It wasn’t just work for Gutai, Michio Yoshihara was active across advertising and many other fields and these were observed by Naomi. Although she herself wasn’t an artist and didn’t have a particularly strong link with art, she followed her husband’s exhibitions through the Gutai Pinacoteca, the Venice Biennale and various other presentations. She also reflected on unseen aspects of her father in law, Gutai leader Jiro Yoshihara. Naomi Yoshihara: From the perspective of others Jiro Yoshihara was a great man, but to me he was my father-in-law, so I would bring my children to see him and he would slide down the stairs from the studio and cry “You’ve come!” Kazuo Shiraga and Sadamasa Motonaga were so surprised to see this side of a man they held in such fearful awe.

At that time his other sons were still yet to marry, my husband was the first, and in a family where all the children were boys the addition of a daughter in law was most welcome so Yoshihara took great care over me. And then when our first child was born, Yoshihara’s first grandchild, he really changed. We lived in separate houses but he would always pop by to see his grandchild. When the child was still only 10 months old Jiro was admitted to hospital with liver problems. And so we went everyday to Ashiya hospital. He would be holding a telescope waiting for us, he really doted over the two of us.

Jiro Yoshihara is often associated with the image of a strict master according to Gutai artists and his remaining family, but through Naomi’s testimony we see the side of him reflecting the gentle grandfather. But when asked how Jiro Yoshihara and Michio got along in Gutai and their artistic engagements Naomi admits she did not observe this close at hand but even Michio’s creative production took place in the studio borrowed from his father.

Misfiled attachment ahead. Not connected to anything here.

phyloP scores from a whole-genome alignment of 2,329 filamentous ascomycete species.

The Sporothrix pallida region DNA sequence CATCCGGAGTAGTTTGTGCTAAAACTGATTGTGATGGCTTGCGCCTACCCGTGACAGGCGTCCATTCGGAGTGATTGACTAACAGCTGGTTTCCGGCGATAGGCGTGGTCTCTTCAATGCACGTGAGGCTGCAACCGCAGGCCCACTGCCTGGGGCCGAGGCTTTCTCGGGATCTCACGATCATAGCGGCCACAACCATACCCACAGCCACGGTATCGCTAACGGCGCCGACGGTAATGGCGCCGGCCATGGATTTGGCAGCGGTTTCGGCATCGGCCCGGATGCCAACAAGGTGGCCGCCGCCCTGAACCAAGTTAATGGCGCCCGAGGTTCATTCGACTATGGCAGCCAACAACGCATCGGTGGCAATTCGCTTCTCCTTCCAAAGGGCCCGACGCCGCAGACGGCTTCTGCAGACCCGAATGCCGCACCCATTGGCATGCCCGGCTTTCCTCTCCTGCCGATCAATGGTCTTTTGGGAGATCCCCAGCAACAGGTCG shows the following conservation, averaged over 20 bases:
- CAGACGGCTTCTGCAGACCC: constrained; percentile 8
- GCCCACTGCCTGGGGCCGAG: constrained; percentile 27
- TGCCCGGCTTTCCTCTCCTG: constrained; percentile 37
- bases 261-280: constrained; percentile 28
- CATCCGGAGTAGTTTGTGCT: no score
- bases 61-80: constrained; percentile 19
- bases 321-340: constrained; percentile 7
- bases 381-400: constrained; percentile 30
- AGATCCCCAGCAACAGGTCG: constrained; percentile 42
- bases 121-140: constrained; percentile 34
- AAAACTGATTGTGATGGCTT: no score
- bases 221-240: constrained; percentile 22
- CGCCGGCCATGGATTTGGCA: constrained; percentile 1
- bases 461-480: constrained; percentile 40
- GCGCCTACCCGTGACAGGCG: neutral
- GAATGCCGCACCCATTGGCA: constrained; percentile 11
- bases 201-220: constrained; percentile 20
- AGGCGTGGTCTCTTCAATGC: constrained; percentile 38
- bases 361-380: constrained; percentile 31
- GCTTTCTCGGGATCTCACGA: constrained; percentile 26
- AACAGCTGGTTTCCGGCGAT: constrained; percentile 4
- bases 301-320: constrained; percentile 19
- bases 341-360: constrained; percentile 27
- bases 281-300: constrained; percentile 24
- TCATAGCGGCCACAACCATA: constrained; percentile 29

Michio gave up his artistic career when Gutai disbanded in 1972. But he would later retire early from the company and then return again to his creative practice.

Naomi Yoshihara: In the end he wanted to paint so at the age of 53 he retired from work. He didn’t want to paint like photorealism, he wanted to paint with creativity, so he quit work while his mind was still sharp to focus on his practice. He found a studio just right for him so he left work and took up his art production at that studio for 10 years. And in 1991 and 1994 he held solo exhibitions at Gallery Shiro. He always left early in the morning for the studio and once joked in an interview with Mainichi Shimbun that “If I stay in the house from the morning my wife gets irritated so I always set off early” (laughs)”.

Then 10 years on it was discovered that Michio had the same liver disease as his father and despite being of an age when he could have still continued his practice actively he sadly passed away.

Naomi speaks of her lasting impressions of him.

Naomi Yoshihara: He was a kind gentle person with great patience. He never put himself before others. In Gutai he had to hold himself back as the son of Jiro, always following from behind, never coming to the front. He really respected his father. Just as the other artists held Jiro in awe, Michio also held his modesty. Whenever he had something to say he would ask me to tell it for him (laughs).

Michio spent his career always in the presence of his father, even borrowing his father’s studio to produce his work and often going on long trips with him abroad. But in this time what kind of conversations did they have about art and Gutai? Nobody knows. Being father and child, Michio must have held himself back with Jiro as the leader of Gutai. And through these interviews we may make out a man of patience and restraint who had a kind regard to those around him, while we must reappraise his achievements as an artist in his own right.

(Mothly Gallery, June 2014)